# Including Potentials of Neighbours

I’m trying to model a 2D field of likelihoods of some occurance of X event, which is dependent on a value in the 2D space, and there are also observations of the event. I’d also like the likelihood to be dependent on the likelihoods of the neighbouring distributions. Here is a minimal example:

``````import numpy as np
import pymc3 as pm
import matplotlib.pyplot as plt

#data
x = np.zeros((10, 10))
#observations
observations= np.zeros((10, 10))

indexgen =pm.DiscreteUniform.dist(lower=0, upper=9)
xlocs  = indexgen.random(size=20)
ylocs= indexgen.random(size=20)
print(xlocs)
sense =pm.Bernoulli.dist(p=0.2)
isObserved = sense.random(size=20)
print(isObserved)
for i, obs  in enumerate(isObserved):
x[ylocs[i], xlocs[i]]=1
if obs:
observations[ylocs[i], xlocs[i]]=1

xlocs  = indexgen.random(size=4)
ylocs= indexgen.random(size=4)
observations[ylocs, xlocs]=1

fig=plt.figure(figsize=(12, 12))
ax1.set_title('Dataset')
ax1.imshow(x)
ax2.set_title('Observations')
ax2.imshow(observations)
plt.show()
with pm.Model() as model:
sd = pm.Exponential('sd',lam=3.0)
mean = pm.Normal('mu' ,mu=0., sd=10.)

theta = pm.Normal('theta', mu=0.01, sd=sd, shape=2)

prob = pm.Bernoulli('Prob', p=link, shape=(10, 10), observed=observations)
pm.Potential('neighbours', prob[i-1]+prob[i+1])
``````

I cant get the indexing to work and I get out of bounds errors. How would I add padding to the pm.Potential or limit the application of the pm.Potential to only an area where it is valid.

A second question is how do I index the prob distribution in the y direction.

I’d like to learn a bit more about the model you’re working on. It looks like you’re making the following assumptions:

• You have binary-valued data on a 2D grid which is modeled using a combination of logistic regression and cross-neighbor correlation
• You want each grid cell’s observation to be correlated with the immediate neighbors.

This sounds quite a bit like the autologistic model which (I think) is synonymous with binary conditional autoregression. Are these terms relevant to your problem?

The Autologistic is not a term I’ve heard except in terms of autoregressive neural models. The most appropriate one I think that is relevant is Markov Random Fields. The way I like to think of it is more of a binary segmentation problem where only some examples are observed. I have implemented a version using a binary glm without the condition on neighbours. Which worked fairly well as there was no real spatial information encoded. e.g.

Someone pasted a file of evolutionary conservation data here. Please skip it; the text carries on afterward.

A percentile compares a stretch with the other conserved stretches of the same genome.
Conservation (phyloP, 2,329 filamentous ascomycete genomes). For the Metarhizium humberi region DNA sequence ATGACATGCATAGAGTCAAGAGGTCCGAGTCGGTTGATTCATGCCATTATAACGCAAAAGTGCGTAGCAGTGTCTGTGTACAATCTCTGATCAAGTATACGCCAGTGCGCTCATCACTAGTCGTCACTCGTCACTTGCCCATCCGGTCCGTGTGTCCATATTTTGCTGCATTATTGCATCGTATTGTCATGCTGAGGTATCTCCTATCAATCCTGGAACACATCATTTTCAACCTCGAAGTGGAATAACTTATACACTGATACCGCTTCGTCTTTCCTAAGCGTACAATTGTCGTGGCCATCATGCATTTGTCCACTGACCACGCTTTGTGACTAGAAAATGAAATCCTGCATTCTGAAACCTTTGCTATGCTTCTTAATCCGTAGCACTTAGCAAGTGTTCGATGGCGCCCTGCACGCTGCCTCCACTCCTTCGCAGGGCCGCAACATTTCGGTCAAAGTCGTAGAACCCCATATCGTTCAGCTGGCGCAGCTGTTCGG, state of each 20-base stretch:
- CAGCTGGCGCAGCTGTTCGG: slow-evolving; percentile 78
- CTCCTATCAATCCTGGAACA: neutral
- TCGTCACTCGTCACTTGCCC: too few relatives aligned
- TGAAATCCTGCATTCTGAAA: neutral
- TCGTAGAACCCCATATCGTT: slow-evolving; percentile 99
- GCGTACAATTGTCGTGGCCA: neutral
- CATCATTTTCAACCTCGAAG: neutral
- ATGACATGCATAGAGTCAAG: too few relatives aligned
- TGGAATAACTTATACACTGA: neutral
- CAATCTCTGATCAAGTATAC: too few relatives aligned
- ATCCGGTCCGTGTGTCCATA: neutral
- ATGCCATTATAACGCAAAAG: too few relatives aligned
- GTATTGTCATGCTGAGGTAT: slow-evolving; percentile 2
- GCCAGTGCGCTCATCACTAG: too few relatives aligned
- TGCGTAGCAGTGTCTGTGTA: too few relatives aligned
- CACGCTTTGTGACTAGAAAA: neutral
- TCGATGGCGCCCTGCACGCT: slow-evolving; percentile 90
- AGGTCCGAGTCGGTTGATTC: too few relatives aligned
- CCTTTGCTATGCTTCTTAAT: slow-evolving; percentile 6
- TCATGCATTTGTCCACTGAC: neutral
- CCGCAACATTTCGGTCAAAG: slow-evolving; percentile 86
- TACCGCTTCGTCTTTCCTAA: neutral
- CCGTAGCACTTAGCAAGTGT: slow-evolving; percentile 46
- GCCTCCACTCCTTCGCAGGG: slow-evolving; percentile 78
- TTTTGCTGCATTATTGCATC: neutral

``````with pm.Model() as model:
sd = pm.Exponential('sd',lam=3.0)
mean = pm.Normal('mu' ,mu=0., sd=10.)

data={
'x' : x.flatten(),
'y' : observations.flatten()
}
prior= {
'Intercept' : pm.Normal.dist(mu=mean, sd=sd),
'x' : pm.Normal.dist(mu=mean, sd=sd)
}
pm.GLM.from_formula('y ~ x', data, family=pm.glm.families.Binomial(), priors=prior)
``````

This results in a very stark classification, spatially.
I was trying to implement something that now included spatial information, such as the neighbouring potentials so that neighbouring pixels would be a bit more likely to be uncertain as to the classification.

I see. I can offer a more complicated solution to your problem, but I am definitely interested to hear of a potentially simpler answer if anyone has one.

The MRF you are referring to is the same thing as the terms I mentioned. There’s a very good tutorial on implementing a model with an MRF (aka CAR) component here but it’s not trivial to understand/use if you have no exposure to spatial statistics. The good news is that the MRF model from that link uses some tricks to make sampling much faster than if you tried to construct a `Potential` term with some ad hoc adjustments.

The challenge is most Bayesian models for gridded data allowing for spatial correlation can’t be specified in terms of sequential correlations (i.e. a directed graphical model) but instead have to be an undirected graphical model requiring definition of the joint likelihood over all sites simultaneously. This is unfortunately more complicated than simply specifying sequential correlations. You can think of the conditional autoregression (CAR) model from the above link as a spatially correlated intercept to be added to the other regression component. The CAR model is also a special case of a Gaussian process (GP) for which PyMC3 has very robust modeling tools.

If you want a quick sketch of what the CAR or GP model might look like then I am happy to show that.

2 Likes

Okay, I wasn’t aware of CAR and had no understanding of Gaussian Processes, but CAR and GPs seem to fit exactly the type of models I am interested in. I’ll do some more research and post back a solution for critique and sharing if I get something working. Thanks